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What is the sum of all real numbers?

Note by Adharsh M
1 month ago

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which wiki, which section, please explain Adharsh M · 3 weeks, 5 days ago

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@Adharsh M The absolutely convergent wiki that I linked to. Read through the entire wiki, esp since it sounds like you are unfamiliar with this concept. Calvin Lin Staff · 3 weeks, 5 days ago

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why doesn't it work? Adharsh M · 3 weeks, 5 days ago

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@Adharsh M Read the wiki, esp the last section. Calvin Lin Staff · 3 weeks, 5 days ago

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Mr.Calvin Lin, could you please explain, what actually you want to convey. Adharsh M · 3 weeks, 5 days ago

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@Adharsh M The sum of all real numbers is undefined. This is because the summation is not absolutely convergent, and hence we cannot assign a value to it.

Why does the naive approach of "pairing up \(x\) with \(-x\) to make the sum of infinitely many \( x -x = 0\)" not work? Calvin Lin Staff · 3 weeks, 5 days ago

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if I say that all the real numbers will have their negative pair ,example 5 and -5,so similarly for infinity there will be -infinity which will sum to 0 Adharsh M · 3 weeks, 6 days ago

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@Adharsh M That's a good thought. Under what scenarios can we do? (Maybe the question to answer first is: what are we doing here?) Calvin Lin Staff · 3 weeks, 6 days ago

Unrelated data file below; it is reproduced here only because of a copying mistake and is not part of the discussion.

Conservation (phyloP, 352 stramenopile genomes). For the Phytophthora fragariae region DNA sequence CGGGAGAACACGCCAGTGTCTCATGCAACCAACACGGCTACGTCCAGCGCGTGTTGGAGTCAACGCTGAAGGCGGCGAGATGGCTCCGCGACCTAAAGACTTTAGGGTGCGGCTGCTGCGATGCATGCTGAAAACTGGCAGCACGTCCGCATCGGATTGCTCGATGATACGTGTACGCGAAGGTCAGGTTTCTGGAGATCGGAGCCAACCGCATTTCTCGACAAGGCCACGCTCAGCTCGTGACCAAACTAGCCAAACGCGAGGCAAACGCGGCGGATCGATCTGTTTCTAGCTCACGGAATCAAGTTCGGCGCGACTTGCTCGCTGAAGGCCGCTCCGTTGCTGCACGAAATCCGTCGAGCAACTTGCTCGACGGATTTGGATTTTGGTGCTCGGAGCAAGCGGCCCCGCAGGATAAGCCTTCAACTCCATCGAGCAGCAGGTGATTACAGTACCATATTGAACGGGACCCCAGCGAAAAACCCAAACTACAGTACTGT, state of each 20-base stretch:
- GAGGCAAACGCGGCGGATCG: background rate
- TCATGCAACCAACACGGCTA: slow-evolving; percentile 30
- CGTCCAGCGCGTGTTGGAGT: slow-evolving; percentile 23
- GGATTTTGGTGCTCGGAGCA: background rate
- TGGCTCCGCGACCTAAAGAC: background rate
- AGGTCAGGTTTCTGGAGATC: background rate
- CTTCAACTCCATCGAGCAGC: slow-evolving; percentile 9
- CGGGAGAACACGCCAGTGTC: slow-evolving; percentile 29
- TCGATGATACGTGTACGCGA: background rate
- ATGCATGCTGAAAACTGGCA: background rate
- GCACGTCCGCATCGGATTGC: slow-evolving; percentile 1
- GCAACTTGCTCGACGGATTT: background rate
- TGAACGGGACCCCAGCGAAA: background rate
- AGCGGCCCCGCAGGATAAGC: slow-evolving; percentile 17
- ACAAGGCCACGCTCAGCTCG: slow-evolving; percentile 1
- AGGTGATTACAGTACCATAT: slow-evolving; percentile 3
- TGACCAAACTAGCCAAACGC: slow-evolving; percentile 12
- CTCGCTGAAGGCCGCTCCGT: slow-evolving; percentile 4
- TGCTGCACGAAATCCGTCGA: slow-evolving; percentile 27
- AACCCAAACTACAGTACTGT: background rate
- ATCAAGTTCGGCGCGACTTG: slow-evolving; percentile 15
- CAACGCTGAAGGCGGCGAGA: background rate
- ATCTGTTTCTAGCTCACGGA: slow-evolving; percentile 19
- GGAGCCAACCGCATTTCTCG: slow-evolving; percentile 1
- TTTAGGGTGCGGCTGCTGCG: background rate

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is it 0? Adharsh M · 1 month ago

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@Adharsh M It's \(\infty\). Munem Sahariar · 1 month ago

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@Munem Sahariar Can you justify why? Calvin Lin Staff · 1 month ago

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@Calvin Lin Because there are infinitely many real numbers. Munem Sahariar · 1 month ago

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@Munem Sahariar And so? Calvin Lin Staff · 1 month ago

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@Calvin Lin Since there are infinitely many real numbers or uncountably many real numbers so we can't determine there sum. Munem Sahariar · 1 month ago

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@Munem Sahariar So, you are changing your answer from "\( \infty\)" to "undefined"? Calvin Lin Staff · 1 month ago

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@Calvin Lin No. \(\infty\) and undefined both are my answers. Munem Sahariar · 4 weeks, 1 day ago

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@Munem Sahariar It is very rare for an equation to have 2 answers.

At the very most, it would be "Under different interpretations". For example, \( 1 + 2 + 3 + \ldots \) would be infinity in the usual calculus treatment of infinite sums, but could be \( - \frac{1}{12} \) under the analytic continuation of \( \sum n^s \). As such, can you clarify under which interpretation we get the answer of "\(\infty\)", and under which interpretation we get the answer of "undefined"? Calvin Lin Staff · 3 weeks, 6 days ago

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@Adharsh M No, it is not. Calvin Lin Staff · 1 month ago

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